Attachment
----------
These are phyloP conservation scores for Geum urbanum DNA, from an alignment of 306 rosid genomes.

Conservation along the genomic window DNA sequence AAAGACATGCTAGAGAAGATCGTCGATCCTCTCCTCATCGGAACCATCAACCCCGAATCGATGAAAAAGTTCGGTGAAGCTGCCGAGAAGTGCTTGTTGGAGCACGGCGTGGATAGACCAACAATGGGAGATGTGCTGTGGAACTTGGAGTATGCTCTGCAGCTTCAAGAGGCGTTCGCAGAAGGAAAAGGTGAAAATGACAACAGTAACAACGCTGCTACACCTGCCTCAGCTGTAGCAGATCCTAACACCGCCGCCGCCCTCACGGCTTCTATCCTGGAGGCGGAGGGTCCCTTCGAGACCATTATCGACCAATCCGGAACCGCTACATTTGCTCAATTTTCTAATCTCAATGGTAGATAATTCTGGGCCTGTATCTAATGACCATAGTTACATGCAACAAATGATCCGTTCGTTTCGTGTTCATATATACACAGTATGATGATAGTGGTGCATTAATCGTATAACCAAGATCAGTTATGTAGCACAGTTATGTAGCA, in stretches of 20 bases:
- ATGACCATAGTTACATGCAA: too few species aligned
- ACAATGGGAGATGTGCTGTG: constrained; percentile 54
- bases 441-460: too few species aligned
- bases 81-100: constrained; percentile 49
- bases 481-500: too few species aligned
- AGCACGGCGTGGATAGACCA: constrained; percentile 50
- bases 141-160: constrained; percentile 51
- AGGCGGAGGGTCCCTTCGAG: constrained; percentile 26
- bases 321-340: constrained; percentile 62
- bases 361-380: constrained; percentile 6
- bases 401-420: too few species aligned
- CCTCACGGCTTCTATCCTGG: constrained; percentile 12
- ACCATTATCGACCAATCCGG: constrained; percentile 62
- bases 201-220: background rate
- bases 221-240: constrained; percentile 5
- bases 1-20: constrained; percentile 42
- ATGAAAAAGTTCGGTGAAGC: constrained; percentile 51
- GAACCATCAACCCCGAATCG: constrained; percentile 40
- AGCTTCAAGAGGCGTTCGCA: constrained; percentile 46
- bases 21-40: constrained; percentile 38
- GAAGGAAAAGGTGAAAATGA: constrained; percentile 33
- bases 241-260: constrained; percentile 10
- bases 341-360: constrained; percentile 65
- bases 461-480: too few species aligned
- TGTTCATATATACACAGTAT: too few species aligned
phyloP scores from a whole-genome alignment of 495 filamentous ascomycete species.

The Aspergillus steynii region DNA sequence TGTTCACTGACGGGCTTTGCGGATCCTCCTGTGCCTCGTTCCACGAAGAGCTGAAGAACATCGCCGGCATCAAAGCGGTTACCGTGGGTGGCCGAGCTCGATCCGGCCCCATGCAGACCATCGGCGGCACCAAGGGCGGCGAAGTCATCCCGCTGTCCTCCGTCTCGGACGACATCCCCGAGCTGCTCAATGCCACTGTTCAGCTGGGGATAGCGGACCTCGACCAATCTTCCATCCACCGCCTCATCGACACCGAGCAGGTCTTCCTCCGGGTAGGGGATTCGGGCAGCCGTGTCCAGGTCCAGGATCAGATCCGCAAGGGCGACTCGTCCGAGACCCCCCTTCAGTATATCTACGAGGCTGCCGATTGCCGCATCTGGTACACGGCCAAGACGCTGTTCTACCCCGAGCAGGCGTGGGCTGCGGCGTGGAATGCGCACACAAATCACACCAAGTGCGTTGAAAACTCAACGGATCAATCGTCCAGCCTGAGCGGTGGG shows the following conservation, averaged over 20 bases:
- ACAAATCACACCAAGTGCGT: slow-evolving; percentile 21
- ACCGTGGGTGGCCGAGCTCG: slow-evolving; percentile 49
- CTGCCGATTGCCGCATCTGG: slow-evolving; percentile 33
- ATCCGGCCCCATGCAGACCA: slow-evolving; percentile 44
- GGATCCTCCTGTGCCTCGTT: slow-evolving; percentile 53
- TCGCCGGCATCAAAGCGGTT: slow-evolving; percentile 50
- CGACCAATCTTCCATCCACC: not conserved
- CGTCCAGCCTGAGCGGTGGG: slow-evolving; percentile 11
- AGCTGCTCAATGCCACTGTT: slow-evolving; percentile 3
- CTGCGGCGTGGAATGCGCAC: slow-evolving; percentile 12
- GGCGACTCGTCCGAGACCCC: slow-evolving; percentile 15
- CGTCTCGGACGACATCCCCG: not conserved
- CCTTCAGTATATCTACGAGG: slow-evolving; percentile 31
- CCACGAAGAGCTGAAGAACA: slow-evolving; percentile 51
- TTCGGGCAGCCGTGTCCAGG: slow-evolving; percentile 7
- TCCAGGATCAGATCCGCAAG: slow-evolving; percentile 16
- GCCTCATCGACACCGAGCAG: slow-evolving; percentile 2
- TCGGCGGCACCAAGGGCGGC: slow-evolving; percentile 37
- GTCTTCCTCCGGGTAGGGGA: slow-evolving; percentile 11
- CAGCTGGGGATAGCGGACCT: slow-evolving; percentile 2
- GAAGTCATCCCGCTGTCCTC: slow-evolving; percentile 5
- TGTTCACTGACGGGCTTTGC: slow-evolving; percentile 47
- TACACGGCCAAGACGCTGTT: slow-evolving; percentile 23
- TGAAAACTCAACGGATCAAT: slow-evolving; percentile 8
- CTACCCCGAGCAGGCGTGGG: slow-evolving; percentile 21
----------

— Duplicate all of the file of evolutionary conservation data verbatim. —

These are phyloP conservation scores for Geum urbanum DNA, from an alignment of 306 rosid genomes.

Conservation along the genomic window DNA sequence AAAGACATGCTAGAGAAGATCGTCGATCCTCTCCTCATCGGAACCATCAACCCCGAATCGATGAAAAAGTTCGGTGAAGCTGCCGAGAAGTGCTTGTTGGAGCACGGCGTGGATAGACCAACAATGGGAGATGTGCTGTGGAACTTGGAGTATGCTCTGCAGCTTCAAGAGGCGTTCGCAGAAGGAAAAGGTGAAAATGACAACAGTAACAACGCTGCTACACCTGCCTCAGCTGTAGCAGATCCTAACACCGCCGCCGCCCTCACGGCTTCTATCCTGGAGGCGGAGGGTCCCTTCGAGACCATTATCGACCAATCCGGAACCGCTACATTTGCTCAATTTTCTAATCTCAATGGTAGATAATTCTGGGCCTGTATCTAATGACCATAGTTACATGCAACAAATGATCCGTTCGTTTCGTGTTCATATATACACAGTATGATGATAGTGGTGCATTAATCGTATAACCAAGATCAGTTATGTAGCACAGTTATGTAGCA, in stretches of 20 bases:
- ATGACCATAGTTACATGCAA: too few species aligned
- ACAATGGGAGATGTGCTGTG: constrained; percentile 54
- bases 441-460: too few species aligned
- bases 81-100: constrained; percentile 49
- bases 481-500: too few species aligned
- AGCACGGCGTGGATAGACCA: constrained; percentile 50
- bases 141-160: constrained; percentile 51
- AGGCGGAGGGTCCCTTCGAG: constrained; percentile 26
- bases 321-340: constrained; percentile 62
- bases 361-380: constrained; percentile 6
- bases 401-420: too few species aligned
- CCTCACGGCTTCTATCCTGG: constrained; percentile 12
- ACCATTATCGACCAATCCGG: constrained; percentile 62
- bases 201-220: background rate
- bases 221-240: constrained; percentile 5
- bases 1-20: constrained; percentile 42
- ATGAAAAAGTTCGGTGAAGC: constrained; percentile 51
- GAACCATCAACCCCGAATCG: constrained; percentile 40
- AGCTTCAAGAGGCGTTCGCA: constrained; percentile 46
- bases 21-40: constrained; percentile 38
- GAAGGAAAAGGTGAAAATGA: constrained; percentile 33
- bases 241-260: constrained; percentile 10
- bases 341-360: constrained; percentile 65
- bases 461-480: too few species aligned
- TGTTCATATATACACAGTAT: too few species aligned
phyloP scores from a whole-genome alignment of 495 filamentous ascomycete species.

The Aspergillus steynii region DNA sequence TGTTCACTGACGGGCTTTGCGGATCCTCCTGTGCCTCGTTCCACGAAGAGCTGAAGAACATCGCCGGCATCAAAGCGGTTACCGTGGGTGGCCGAGCTCGATCCGGCCCCATGCAGACCATCGGCGGCACCAAGGGCGGCGAAGTCATCCCGCTGTCCTCCGTCTCGGACGACATCCCCGAGCTGCTCAATGCCACTGTTCAGCTGGGGATAGCGGACCTCGACCAATCTTCCATCCACCGCCTCATCGACACCGAGCAGGTCTTCCTCCGGGTAGGGGATTCGGGCAGCCGTGTCCAGGTCCAGGATCAGATCCGCAAGGGCGACTCGTCCGAGACCCCCCTTCAGTATATCTACGAGGCTGCCGATTGCCGCATCTGGTACACGGCCAAGACGCTGTTCTACCCCGAGCAGGCGTGGGCTGCGGCGTGGAATGCGCACACAAATCACACCAAGTGCGTTGAAAACTCAACGGATCAATCGTCCAGCCTGAGCGGTGGG shows the following conservation, averaged over 20 bases:
- ACAAATCACACCAAGTGCGT: slow-evolving; percentile 21
- ACCGTGGGTGGCCGAGCTCG: slow-evolving; percentile 49
- CTGCCGATTGCCGCATCTGG: slow-evolving; percentile 33
- ATCCGGCCCCATGCAGACCA: slow-evolving; percentile 44
- GGATCCTCCTGTGCCTCGTT: slow-evolving; percentile 53
- TCGCCGGCATCAAAGCGGTT: slow-evolving; percentile 50
- CGACCAATCTTCCATCCACC: not conserved
- CGTCCAGCCTGAGCGGTGGG: slow-evolving; percentile 11
- AGCTGCTCAATGCCACTGTT: slow-evolving; percentile 3
- CTGCGGCGTGGAATGCGCAC: slow-evolving; percentile 12
- GGCGACTCGTCCGAGACCCC: slow-evolving; percentile 15
- CGTCTCGGACGACATCCCCG: not conserved
- CCTTCAGTATATCTACGAGG: slow-evolving; percentile 31
- CCACGAAGAGCTGAAGAACA: slow-evolving; percentile 51
- TTCGGGCAGCCGTGTCCAGG: slow-evolving; percentile 7
- TCCAGGATCAGATCCGCAAG: slow-evolving; percentile 16
- GCCTCATCGACACCGAGCAG: slow-evolving; percentile 2
- TCGGCGGCACCAAGGGCGGC: slow-evolving; percentile 37
- GTCTTCCTCCGGGTAGGGGA: slow-evolving; percentile 11
- CAGCTGGGGATAGCGGACCT: slow-evolving; percentile 2
- GAAGTCATCCCGCTGTCCTC: slow-evolving; percentile 5
- TGTTCACTGACGGGCTTTGC: slow-evolving; percentile 47
- TACACGGCCAAGACGCTGTT: slow-evolving; percentile 23
- TGAAAACTCAACGGATCAAT: slow-evolving; percentile 8
- CTACCCCGAGCAGGCGTGGG: slow-evolving; percentile 21